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Welfare Reform on the Web (February 2008): Homelessness - overseas

Feasibility study of the social enterprise intervention with homeless youth

K.M. Ferguson and B. Xie

Research on Social Work Practice, vol. 18, 2008, p. 5-19

The social enterprise intervention seeks to engage homeless street youth in vocational training and mental health services in an effort to enhance their mental health status, prosocial behaviours, social support and service utilisation. It was piloted over 12 months with 16 homeless youths at a drop-in centre in Los Angeles. Results showed that participants displayed significant improvements at 9 months in life satisfaction, family contact, peer support and depressive symptoms.

Neo-corporatist governance of homelessness services in Dublin: reconceptualization, incorporation and exclusion

E. Phelan and M. Norris

Critical Social Policy, vol. 28, 2008, p. 51-73

Social partnership or coporatist arrangements have been applied to the governance of homelessness services in Dublin city and suburbs. This is achieved via the Homeless Agency which was established in 2000 to administer funding for homelessness services in the region and to work towards the co-ordination of provision. It is managed by a board constituted along corporatist lines that includes representatives of central and local government, other public sector agencies and the voluntary sector. Analysis suggests that the changing governance of homelessness is associated with a redefinition of the causes and consequently of the most appropriate solutions to homelessness from the structuralist to the individualist, thus reducing the responsibilities of the state, while expanding the role of the voluntary sector. In addition, these reforms have seen the incorporation of formerly independent voluntary sector service providers into the sphere of influence of the state and the professionalisation of these services. The outcomes of this process have been positive in many respects as the numbers of homeless people have fallen.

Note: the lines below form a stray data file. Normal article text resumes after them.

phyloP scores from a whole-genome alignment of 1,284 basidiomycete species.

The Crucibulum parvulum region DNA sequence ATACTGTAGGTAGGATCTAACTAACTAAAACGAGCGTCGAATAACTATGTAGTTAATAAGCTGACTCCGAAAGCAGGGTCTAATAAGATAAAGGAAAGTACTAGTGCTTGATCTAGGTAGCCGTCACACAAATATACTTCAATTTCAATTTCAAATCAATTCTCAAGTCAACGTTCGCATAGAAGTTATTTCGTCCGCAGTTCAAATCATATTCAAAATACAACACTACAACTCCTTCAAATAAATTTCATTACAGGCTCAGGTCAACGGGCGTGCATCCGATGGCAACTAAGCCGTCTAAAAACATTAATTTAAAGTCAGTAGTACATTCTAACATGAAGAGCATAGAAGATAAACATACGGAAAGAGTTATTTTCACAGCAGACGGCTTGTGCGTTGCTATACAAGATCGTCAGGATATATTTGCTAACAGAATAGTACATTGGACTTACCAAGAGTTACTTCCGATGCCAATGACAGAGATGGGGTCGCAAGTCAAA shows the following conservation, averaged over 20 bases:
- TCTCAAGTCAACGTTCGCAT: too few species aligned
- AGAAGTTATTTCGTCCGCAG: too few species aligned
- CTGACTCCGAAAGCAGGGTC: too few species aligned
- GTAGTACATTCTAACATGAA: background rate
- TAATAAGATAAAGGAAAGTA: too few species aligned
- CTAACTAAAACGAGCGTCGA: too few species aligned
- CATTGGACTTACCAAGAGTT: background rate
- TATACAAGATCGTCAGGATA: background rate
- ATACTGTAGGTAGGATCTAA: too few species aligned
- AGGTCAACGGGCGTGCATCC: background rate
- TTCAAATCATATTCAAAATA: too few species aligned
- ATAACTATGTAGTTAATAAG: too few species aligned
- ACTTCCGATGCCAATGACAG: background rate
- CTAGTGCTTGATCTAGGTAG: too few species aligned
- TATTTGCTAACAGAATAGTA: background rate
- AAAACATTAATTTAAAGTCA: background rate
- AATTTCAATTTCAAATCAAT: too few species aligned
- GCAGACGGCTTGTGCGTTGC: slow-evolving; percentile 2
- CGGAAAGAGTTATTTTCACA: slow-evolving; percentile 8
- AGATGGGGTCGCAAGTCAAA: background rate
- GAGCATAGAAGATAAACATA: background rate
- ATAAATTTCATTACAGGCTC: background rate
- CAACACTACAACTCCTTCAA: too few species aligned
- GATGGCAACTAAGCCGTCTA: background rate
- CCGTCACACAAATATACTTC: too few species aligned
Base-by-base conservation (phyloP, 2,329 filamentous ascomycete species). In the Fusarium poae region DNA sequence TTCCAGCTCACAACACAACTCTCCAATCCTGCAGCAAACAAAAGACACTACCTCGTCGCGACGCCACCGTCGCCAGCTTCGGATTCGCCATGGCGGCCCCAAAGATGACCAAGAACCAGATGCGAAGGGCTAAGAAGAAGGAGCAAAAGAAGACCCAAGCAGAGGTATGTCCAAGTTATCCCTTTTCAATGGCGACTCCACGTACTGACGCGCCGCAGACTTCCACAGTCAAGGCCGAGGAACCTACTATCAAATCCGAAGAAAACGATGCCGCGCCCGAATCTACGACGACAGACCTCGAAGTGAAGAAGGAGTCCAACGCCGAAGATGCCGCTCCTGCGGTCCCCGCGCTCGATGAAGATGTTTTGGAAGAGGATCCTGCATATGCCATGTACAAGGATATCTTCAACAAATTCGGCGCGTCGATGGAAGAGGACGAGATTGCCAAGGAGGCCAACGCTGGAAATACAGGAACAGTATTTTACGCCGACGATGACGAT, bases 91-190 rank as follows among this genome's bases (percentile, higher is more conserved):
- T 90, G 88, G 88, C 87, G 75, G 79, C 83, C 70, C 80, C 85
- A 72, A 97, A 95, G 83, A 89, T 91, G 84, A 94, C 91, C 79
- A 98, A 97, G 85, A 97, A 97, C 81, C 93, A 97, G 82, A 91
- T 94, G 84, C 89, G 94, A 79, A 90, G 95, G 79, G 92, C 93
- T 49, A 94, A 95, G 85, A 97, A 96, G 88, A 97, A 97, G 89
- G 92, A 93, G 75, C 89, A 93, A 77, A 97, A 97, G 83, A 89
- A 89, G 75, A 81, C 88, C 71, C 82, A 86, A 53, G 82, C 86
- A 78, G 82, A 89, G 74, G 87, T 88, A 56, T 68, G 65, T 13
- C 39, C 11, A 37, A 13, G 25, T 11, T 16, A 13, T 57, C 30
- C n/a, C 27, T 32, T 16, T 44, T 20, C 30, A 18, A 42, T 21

Organizing homeless people: exploring the emergence of a user organization in Denmark

J. Anker

Critical Social Policy, vol. 28, 2008, p. 27-50

People who are homeless are traditionally perceived as some of the most vulnerable and isolated in society with limited control over their lives. Yet, against the odds, a national interest organisation was formed in 2001 in Denmark. This article identifies the processes that facilitated the formation of the organisation:

  • Growth of a new ideological concern for participatory practices in social welfare during the 1980s and 1990s.
  • Provision of resources and support and establishment of the right to form user councils by the Ministry of Social Affairs
  • Support from progressive social workers and leaders of institutions for the homeless
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